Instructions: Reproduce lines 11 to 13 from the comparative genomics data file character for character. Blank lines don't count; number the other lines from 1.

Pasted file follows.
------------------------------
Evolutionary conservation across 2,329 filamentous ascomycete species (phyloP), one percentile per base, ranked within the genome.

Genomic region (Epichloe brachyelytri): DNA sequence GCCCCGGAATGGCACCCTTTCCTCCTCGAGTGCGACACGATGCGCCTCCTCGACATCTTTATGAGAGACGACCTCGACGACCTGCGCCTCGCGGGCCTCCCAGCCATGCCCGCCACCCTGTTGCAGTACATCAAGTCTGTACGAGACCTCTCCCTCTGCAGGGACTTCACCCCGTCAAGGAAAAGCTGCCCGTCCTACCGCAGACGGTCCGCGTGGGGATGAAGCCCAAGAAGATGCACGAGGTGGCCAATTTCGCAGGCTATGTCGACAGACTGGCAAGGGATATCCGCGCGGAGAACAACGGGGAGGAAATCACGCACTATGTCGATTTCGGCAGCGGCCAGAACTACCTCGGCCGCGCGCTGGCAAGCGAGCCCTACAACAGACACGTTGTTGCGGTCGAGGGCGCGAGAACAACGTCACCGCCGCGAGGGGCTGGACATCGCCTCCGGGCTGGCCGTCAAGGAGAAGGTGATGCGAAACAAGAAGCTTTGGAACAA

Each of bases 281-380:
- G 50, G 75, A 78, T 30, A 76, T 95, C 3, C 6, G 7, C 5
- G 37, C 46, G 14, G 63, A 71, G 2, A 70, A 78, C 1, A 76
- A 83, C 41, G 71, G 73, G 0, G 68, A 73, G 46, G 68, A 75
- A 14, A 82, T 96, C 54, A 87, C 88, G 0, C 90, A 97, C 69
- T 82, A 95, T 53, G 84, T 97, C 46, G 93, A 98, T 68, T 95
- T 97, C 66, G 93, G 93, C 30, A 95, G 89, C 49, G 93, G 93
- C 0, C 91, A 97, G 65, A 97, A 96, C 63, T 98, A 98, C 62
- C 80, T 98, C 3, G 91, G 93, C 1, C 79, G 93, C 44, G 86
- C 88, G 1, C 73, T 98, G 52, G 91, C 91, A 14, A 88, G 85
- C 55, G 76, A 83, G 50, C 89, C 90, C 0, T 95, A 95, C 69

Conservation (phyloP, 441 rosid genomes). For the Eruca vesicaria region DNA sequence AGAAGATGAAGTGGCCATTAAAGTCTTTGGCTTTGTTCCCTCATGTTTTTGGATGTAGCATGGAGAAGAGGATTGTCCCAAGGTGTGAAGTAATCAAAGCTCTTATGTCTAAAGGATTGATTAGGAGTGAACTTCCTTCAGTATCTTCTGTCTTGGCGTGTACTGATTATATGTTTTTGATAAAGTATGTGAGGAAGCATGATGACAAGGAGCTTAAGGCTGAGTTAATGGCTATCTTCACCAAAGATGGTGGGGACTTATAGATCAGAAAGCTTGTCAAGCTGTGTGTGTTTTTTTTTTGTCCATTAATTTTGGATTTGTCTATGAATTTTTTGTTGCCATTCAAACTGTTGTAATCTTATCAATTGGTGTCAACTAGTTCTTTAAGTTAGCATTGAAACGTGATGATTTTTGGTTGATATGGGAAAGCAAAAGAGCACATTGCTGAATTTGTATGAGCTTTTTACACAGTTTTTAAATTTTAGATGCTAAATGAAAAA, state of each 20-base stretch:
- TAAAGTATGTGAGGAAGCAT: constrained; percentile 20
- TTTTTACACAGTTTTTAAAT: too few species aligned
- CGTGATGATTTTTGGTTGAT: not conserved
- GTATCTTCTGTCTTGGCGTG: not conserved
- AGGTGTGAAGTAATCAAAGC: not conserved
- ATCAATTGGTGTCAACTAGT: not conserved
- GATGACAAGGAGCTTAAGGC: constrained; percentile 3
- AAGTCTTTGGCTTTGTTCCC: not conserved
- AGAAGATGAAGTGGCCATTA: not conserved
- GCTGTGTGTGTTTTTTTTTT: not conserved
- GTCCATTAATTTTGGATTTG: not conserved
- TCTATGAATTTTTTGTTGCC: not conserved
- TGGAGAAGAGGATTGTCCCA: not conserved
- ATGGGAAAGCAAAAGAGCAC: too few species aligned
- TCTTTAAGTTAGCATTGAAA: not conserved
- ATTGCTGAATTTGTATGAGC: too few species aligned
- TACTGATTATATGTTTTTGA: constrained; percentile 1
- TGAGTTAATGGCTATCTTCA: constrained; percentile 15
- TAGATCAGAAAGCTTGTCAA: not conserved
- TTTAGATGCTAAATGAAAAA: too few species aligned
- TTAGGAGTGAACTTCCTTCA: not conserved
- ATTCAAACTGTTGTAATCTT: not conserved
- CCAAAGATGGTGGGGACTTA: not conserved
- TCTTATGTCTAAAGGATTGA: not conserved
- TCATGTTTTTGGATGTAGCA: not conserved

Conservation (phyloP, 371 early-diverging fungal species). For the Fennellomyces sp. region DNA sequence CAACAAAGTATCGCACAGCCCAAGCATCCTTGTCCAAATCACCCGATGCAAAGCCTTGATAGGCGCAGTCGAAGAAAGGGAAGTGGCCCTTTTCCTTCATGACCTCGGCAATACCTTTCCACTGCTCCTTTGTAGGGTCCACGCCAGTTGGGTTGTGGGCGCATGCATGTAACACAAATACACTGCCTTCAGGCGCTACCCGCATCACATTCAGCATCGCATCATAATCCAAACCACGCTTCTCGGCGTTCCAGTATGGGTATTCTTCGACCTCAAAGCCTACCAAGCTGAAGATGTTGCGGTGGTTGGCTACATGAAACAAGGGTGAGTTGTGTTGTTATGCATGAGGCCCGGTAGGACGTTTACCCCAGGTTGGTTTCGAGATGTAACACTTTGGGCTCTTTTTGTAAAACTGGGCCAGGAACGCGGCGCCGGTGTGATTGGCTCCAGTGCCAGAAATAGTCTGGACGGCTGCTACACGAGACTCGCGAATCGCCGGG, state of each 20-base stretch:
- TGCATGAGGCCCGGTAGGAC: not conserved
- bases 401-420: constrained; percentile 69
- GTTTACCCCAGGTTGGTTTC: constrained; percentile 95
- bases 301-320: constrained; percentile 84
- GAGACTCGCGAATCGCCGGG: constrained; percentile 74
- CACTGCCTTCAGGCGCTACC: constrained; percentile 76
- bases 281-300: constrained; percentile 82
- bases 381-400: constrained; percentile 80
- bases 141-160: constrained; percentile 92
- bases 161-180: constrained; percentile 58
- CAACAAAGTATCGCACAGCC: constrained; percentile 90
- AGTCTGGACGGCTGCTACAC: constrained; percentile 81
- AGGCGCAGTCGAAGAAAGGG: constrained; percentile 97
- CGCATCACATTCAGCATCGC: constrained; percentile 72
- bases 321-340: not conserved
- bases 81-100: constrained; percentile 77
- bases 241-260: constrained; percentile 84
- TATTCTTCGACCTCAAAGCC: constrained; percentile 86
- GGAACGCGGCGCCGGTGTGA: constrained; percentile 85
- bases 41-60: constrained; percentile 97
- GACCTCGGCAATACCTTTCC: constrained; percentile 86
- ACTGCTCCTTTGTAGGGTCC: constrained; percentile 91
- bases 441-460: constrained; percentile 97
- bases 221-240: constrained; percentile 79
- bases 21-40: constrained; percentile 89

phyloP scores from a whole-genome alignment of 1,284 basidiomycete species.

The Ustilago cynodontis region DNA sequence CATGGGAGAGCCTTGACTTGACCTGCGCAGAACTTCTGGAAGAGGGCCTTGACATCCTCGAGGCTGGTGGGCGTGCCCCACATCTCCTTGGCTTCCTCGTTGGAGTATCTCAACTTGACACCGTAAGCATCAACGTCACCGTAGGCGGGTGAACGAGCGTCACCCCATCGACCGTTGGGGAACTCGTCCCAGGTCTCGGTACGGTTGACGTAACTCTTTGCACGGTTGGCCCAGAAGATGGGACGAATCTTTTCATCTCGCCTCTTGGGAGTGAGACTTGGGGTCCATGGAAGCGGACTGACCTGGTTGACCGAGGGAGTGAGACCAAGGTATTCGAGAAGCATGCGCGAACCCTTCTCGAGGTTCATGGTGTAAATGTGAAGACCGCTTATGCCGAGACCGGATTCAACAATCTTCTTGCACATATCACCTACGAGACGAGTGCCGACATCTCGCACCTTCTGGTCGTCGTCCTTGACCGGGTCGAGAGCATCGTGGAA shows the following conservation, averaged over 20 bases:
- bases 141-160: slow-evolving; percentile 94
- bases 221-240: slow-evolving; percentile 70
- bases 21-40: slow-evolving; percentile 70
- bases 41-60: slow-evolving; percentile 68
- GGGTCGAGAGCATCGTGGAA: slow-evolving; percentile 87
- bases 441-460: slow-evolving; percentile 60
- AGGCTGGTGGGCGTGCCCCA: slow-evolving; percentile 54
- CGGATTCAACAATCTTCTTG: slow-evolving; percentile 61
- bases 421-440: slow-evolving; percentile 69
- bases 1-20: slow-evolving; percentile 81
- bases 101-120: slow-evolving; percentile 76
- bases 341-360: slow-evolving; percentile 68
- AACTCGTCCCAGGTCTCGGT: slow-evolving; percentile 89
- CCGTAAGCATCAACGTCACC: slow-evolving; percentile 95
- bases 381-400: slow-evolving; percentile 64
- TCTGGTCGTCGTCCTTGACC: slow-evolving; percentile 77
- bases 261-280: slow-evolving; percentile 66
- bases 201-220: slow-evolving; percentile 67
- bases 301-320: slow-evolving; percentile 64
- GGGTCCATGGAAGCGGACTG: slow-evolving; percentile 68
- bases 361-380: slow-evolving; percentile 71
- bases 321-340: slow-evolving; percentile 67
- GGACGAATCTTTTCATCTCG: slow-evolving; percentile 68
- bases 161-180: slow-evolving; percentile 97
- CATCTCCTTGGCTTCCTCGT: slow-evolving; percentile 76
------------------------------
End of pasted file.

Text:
- C 80, T 98, C 3, G 91, G 93, C 1, C 79, G 93, C 44, G 86
- C 88, G 1, C 73, T 98, G 52, G 91, C 91, A 14, A 88, G 85
- C 55, G 76, A 83, G 50, C 89, C 90, C 0, T 95, A 95, C 69